On the other hand, in informal education, educators, paid or unpaid, give lessons to a wide variety of students and groups, and can be developed through community, social plans, institutions or foundations of all kinds. Here we can find some examples, such as spontaneously learning a skill, learning the value of money used in the country you live in, self-learning a series of knowledge through library books or through the reading of awareness-raising articles.

      Today we could also include in formal education this learning that the Internet gives us through different blogs or magazines of digital popularization, as through this digital journal on psychology and the related branches in which we find ourselves, as well as through videos that can be found on the net and in which a series knowledge and are online, such as reading magazines, newspapers and/or books alone, visiting museums, cinemas, theaters and even watching documentaries, etc.

        Advantages and disadvantages of informal education

        Before concluding this article and after having seen in more detail what informal education is, it is time to expose the advantages and disadvantages of informal education.

        1. Benefits of informal education

        Among the advantages of informal education, we will start by saying that it’s a more natural and even more practical way to learn sometimes, because it’s a way to learn anytime and anywhere from your daily experiences. This way of teaching does not stop, because even during the holidays you can take the opportunity to teach new things to children by going to places with nature where they can learn or by visiting places that allow enrichment cultural.

        Informal education also involves a series of activities such as personal research on a subject that has aroused some interest and this leads to the use of books, research of articles on the subject, use of different resources web or libraries, visiting places related to the topic of interest, etc.

        Another advantage of informal education is that does not require schedulesbecause it can be learned at any time of the day and also includes a wide variety of learning methods, such as watching videos, teaching by parents, relatives or anyone who knows a subject interest in learning. Even the Internet offers us a wide variety of possibilities to learn more about all kinds of topics that interest us.

        In most cases and in A large number of countries can acquire a wide variety of knowledge through the resources available to us, such as public libraries and museums and, of course, through the Internet, so that today , except in exceptional cases and depending on the country in life, there is no excuse not to start when it comes to being curious to learn about different areas of knowledge.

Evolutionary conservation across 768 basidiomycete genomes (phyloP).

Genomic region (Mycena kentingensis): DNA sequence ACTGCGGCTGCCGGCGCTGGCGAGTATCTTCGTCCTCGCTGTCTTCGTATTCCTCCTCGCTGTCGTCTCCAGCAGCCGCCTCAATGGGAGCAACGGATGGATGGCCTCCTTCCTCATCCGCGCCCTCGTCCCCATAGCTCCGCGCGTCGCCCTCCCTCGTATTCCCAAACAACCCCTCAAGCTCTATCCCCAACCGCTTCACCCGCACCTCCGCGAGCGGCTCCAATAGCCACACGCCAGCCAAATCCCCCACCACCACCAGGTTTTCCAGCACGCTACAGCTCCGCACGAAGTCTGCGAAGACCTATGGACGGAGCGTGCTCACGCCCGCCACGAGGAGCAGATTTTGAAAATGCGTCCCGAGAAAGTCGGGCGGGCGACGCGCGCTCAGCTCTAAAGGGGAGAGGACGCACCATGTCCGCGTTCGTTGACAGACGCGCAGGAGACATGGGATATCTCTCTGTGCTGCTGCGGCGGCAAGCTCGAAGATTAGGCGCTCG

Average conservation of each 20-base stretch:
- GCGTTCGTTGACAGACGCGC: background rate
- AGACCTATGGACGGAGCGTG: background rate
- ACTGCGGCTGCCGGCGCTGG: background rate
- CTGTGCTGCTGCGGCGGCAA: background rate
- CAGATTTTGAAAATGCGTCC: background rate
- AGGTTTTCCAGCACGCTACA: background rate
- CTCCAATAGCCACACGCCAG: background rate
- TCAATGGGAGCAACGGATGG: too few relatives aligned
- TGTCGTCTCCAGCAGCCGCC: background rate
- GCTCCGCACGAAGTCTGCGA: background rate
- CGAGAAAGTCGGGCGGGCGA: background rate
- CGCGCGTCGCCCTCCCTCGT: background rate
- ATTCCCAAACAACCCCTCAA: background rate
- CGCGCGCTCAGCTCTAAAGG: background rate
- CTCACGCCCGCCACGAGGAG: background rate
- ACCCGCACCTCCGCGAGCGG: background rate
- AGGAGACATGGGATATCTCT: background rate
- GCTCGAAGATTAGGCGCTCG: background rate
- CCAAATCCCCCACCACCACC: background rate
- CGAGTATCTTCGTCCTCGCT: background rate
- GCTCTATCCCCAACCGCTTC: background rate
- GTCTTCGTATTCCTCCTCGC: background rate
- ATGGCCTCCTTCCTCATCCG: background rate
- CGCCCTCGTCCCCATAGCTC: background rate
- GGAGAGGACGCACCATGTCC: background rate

2. Disadvantages of informal education

        Although in informal education, if it does not substitute for formal and/or non-formal education, one can find a wide variety of benefits; however, it is also not exempt from having certain drawbacks such as those we will talk about below.

        One of the disadvantages of informal education is that the information we get through the Internet or some media, including newspapers or magazines, they don’t always offer the most truthful information. Moreover, sometimes even this type of media tries to skew the information on a certain number of subjects, as can be the case with political news. On the other hand, information is not always sought from the appropriate sources to acquire quality knowledge on a subject of interest.

        Among the disadvantages of informal education, it can be seen that this way of learning is not useful if it is not carried out with constant discipline and good habits. And it would be of no use to us if, to give an example, we started reading a book on a subject that interests us if we are not constant while reading it and when we want to resume reading we have forgotten all that which we had read previously).

        In short, we could say that informal education, if completed in an orderly way, without interfering from one type of education with another, with formal education and even with non-formal education, can be a very useful education and will provide us with a series of very useful knowledge, even opening up a wide range of possibilities to have more knowledge on areas of knowledge that we find interesting and to which we would not have had access at school which we attended.

        Bibliographic references

        • Jordan, JA (1993). Reflections on the pedagogical consideration of “formal”, “non-formal” and “informal” education. Educational Theory, 5, pp. 139-148.
        • Rodriguez, JL (2018). Informal education, everyday life and tacit learning. Theor. ed., 30 (1), p. 259-272.
        • Sola, P. (1999). Informal education in the 20th century. Cahiers de pédagogie, 286, pp. 52-55.
        • Soto, JR & Espido, E. (1999). Formal, non-formal and informal education and the teaching function. Pedagogical innovation, 9, p. 311-323.